Natural gas futures were down early Wednesday as traders and analysts mulled the market implications of the official start-up of Gulf Coast Express (GCX), a major pipeline set to unleash additional Permian Basin supply. The October Nymex contract was down 1.7 cents to $2.486/MMBtu at around 8:40 a.m. ET; November was off 2.1 cents to $2.504.
GCX had been in the commissioning phase, but backer Kinder Morgan Inc. announced late Tuesday that the 2 Bcf/d line will officially begin full commercial service from Waha to Agua Dulce starting today.
Analysts at Tudor, Pickering, Holt & Co. (TPH) said they’re modeling 1.2 Bcf/d of initial flows on GCX, with the line reaching capacity by 2Q2020. The rate at which the pipeline fills its capacity could have “significant impacts on natural gas inventories” through the fall and winter, they said.
“TPH’s estimated 2.0 Bcf/d of annual residue gas growth neatly matches additional takeaway capacity, lending itself to a status quo outlook,” analysts said Wednesday.
“The market will need to see progress on additional capacity late 2021, early 2022 to underwrite a more structural improvement in basin takeaway dynamics,” TPH analysts noted.
The start-up of GCX could weigh on natural gas prices, according to analysts at EBW Analytics Group. Resistance at $2.590 “easily held” in Tuesday’s trading as the start of GCX flows loomed, they said.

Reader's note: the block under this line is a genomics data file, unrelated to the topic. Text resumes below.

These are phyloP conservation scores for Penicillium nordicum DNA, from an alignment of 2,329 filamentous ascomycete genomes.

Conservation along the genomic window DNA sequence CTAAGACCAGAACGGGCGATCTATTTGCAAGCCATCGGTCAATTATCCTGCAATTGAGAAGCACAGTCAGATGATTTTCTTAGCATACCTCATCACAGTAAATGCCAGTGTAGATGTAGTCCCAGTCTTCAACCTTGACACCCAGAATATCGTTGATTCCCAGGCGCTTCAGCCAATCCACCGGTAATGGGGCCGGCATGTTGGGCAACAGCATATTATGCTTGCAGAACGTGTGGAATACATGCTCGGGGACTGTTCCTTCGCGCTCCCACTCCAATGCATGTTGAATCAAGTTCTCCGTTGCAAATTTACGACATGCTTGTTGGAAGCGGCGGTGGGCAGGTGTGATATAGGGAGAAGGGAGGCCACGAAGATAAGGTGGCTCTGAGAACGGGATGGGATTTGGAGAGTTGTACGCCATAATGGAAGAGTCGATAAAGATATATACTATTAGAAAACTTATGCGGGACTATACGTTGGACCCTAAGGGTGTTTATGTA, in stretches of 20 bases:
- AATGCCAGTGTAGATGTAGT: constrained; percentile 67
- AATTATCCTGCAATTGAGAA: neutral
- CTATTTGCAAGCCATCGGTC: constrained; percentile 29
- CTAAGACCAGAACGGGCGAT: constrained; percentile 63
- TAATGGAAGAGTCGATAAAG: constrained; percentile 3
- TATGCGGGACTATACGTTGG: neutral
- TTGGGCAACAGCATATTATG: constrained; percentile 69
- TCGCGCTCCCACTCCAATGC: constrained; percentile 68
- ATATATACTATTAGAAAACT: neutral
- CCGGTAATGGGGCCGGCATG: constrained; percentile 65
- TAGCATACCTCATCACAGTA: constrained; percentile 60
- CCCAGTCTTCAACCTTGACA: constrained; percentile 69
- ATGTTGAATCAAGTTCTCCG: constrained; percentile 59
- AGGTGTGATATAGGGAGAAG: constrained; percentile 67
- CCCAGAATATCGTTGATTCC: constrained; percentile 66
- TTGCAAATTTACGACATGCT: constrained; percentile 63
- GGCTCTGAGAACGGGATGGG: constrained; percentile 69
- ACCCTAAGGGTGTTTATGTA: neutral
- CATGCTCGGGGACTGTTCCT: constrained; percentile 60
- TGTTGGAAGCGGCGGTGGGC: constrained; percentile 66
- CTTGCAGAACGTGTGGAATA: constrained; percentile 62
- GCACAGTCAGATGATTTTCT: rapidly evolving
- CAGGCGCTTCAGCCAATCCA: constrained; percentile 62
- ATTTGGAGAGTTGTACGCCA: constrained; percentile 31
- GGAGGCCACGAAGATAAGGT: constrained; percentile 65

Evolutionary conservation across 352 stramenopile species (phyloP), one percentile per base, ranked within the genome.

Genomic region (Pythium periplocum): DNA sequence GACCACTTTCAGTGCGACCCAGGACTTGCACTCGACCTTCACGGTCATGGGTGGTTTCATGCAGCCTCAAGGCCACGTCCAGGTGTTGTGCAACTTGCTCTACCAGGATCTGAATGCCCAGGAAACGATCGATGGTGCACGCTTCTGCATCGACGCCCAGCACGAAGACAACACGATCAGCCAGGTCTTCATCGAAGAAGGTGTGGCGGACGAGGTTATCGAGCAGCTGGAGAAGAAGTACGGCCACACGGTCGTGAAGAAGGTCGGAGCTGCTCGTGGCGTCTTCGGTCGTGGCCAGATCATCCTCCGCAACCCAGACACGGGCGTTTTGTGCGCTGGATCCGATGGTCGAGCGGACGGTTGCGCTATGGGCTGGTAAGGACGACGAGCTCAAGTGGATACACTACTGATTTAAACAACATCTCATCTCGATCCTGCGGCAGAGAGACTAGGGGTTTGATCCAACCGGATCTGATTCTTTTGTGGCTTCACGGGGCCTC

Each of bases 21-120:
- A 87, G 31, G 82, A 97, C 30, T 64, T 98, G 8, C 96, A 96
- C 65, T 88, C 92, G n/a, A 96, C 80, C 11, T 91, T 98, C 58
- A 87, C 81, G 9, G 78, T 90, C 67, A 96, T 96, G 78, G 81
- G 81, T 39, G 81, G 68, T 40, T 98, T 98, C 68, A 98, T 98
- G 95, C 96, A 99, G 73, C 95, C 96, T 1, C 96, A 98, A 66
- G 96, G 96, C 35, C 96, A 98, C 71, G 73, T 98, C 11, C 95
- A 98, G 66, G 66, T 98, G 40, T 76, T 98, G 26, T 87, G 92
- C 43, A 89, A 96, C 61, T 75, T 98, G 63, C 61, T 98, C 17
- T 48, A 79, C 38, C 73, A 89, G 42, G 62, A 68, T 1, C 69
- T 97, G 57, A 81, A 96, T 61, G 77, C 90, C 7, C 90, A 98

“In the aftermath of yesterday morning’s failed rally, the October contract is losing ground again in early trading this morning,” the EBW analysts said. “With GCX expected to start up today, natural gas is likely to continue to edge lower.”
As an intrastate line, GCX does not report volumes, but Genscape Inc. analyst Colette Breshears said the firm has observed “strong signals from interstate receipt points,” along with other indicators, that support the company’s statements of increased throughput this month.
“GCX is expected to temporarily relieve production constraints in the Permian and has already relieved some of the pressure from interstate export pathways in the last few days during final commissioning stages,” Breshears said.
As for the overnight weather data, the Global Forecast System added demand compared to the previous day’s forecast, while the European model dropped demand from the outlook, according to NatGasWeather.
“The added demand since last week would normally be considered solidly bullish if not for weekly builds still struggling to print under five-year averages due to very strong production,” the forecaster said. The second week of October should bring “a better balance” between cooling degree days (CDD) and heating degree days (HDD) “as HDDs continue to slowly gain and CDDs fade.”
November crude oil futures were down 97 cents to $56.32/bbl shortly at around 8:40 a.m. ET, while October RBOB gasoline was trading about 3.1 cents lower at $1.6229/gal.